Disproportionate Access to Certified Live Teachers in Underserved Communities

Chelsea Penney
February 18, 2022

What is educational equity?

The Center for Public Education states, “Equality in education is achieved when students are all treated the same and have access to similar resources. Equity is achieved when all students receive the resources they need so they graduate prepared for success after high school.” Achieving equity is the goal, but systematic barriers stand in the way. 

The equity gap occurs when there is a significant disparity in educational attainment among major demographic groupings, such as race, socioeconomic and gender. Teacher shortages, lack of technology and good infrastructure are some of the largest barriers in the way of districts wanting to close their equity gaps.

The U.S. Department of Education states, “COVID-19 appears to have deepened the impact of disparities in access and opportunity facing many students of color in public schools, including technological and other barriers that make it harder to stay engaged in virtual classrooms.”

Who is most affected by educational inequity?

Columbia University research shows that students of color are less likely to have access to certified teachers and the tools they need to succeed academically when compared to their white counterparts. Black and Hispanic communities often populate urban areas that have problems hiring and retaining high-quality teachers. Tightly packed urban populations require more resources for students, but often receive less funding per student than white suburban schools. Without proper funding, teachers are paid less, textbooks and technology become outdated and personal counseling resources are limited. 

McKinsey & Company research estimates that students of color are twice as behind in Math as white students. The report shows that white students are 5-9 months behind. Students of color are 12-16 months behind in instruction. “If the status quo continues, students of color stand to lose 11 to 12 months of learning by the end of the year, but targeted action could help reduce this to six to eight months.”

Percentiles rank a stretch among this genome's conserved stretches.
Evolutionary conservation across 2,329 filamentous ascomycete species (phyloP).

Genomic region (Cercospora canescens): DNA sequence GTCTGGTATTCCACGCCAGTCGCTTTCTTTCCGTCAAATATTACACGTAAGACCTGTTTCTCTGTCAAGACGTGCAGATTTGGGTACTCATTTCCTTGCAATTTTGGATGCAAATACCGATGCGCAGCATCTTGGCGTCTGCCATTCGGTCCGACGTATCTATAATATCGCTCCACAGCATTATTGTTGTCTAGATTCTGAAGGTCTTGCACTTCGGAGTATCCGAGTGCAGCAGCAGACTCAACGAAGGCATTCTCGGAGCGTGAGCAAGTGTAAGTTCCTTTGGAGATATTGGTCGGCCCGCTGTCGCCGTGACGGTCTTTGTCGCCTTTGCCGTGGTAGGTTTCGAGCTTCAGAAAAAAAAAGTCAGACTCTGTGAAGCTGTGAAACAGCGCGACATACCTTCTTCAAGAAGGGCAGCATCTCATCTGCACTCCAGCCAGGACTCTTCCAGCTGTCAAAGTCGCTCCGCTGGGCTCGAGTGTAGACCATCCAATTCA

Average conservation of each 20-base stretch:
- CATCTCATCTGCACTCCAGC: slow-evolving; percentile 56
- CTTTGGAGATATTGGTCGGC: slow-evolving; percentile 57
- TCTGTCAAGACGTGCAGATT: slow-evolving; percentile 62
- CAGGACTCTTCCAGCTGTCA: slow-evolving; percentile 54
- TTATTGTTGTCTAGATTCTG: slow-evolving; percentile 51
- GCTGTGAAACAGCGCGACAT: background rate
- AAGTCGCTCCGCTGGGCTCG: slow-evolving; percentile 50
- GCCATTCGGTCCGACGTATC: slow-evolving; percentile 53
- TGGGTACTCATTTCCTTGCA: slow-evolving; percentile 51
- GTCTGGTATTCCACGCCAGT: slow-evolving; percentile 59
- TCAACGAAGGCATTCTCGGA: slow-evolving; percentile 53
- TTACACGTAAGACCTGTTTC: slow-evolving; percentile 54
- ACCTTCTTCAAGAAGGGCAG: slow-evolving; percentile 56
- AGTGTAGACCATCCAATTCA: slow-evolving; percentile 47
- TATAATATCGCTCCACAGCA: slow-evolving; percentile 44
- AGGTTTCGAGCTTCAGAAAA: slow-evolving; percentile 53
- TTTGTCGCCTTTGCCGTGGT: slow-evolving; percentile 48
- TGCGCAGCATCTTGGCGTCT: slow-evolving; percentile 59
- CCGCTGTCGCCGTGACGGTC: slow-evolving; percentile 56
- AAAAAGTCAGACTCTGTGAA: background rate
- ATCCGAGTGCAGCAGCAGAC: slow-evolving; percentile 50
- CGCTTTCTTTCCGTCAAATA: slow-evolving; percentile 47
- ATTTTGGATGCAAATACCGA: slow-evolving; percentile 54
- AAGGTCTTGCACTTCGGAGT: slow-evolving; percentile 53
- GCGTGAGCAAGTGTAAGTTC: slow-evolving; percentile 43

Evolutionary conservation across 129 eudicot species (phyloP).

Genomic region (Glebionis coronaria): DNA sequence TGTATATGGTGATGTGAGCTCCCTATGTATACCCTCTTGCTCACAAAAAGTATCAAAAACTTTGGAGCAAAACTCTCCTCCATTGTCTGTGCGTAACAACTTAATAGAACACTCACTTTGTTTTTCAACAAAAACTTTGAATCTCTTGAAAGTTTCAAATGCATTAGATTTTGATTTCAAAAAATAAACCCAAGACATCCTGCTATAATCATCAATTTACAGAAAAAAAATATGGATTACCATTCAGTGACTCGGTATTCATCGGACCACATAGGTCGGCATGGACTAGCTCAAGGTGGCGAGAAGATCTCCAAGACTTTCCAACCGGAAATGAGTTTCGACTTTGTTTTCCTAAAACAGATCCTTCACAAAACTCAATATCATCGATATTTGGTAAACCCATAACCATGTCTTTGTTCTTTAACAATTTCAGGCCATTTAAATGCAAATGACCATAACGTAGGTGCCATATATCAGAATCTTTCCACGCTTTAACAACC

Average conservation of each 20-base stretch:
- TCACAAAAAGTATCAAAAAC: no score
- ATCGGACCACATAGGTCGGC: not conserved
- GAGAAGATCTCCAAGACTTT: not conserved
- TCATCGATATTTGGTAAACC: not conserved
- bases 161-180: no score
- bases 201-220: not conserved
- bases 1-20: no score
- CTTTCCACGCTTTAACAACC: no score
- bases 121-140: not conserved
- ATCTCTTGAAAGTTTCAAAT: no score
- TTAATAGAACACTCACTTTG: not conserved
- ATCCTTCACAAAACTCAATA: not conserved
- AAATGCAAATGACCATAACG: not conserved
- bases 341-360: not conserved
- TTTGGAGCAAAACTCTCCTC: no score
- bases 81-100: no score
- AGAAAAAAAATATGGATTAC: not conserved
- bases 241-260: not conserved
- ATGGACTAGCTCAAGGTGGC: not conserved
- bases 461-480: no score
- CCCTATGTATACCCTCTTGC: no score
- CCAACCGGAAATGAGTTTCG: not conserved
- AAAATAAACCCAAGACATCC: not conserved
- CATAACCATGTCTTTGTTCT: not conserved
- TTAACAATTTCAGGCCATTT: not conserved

The report continues, “With remote classes likely to remain a reality for months to come, school systems could do more to make the online experience more conducive to learning. Along with access to both technology and live teaching, students need a daily schedule that builds in formal opportunities for engagement, collaboration, and feedback. System leaders should also empower teachers with new ways to share practices and receive professional development in an online format.”

How can we create educational equity for underserved students?

Access is always an issue in underserved communities. Students need access to high-quality certified teachers, but teacher retention is especially low in underserved areas. Oftentimes when a district can’t find a qualified teacher, they hire a non-certified long-term substitute to fill the role. These teachers are not trained and equipped to provide the education students need.

Proximity Learning strives to end the equity gap by filling these teacher vacancies with certified virtual teachers who livestream into the classrooms or student homes to teach high-quality lessons every day. 

Read more about our goal to bring educational equity to 1 million students.

Chelsea Penney earned her Bachelor of Arts degree in Writing from University of Colorado Denver and her Masters of Science in Marketing from Texas A&M University Commerce. She loves living in Austin, TX and working on the frontline of the many marketing initiatives for Proximity Learning.

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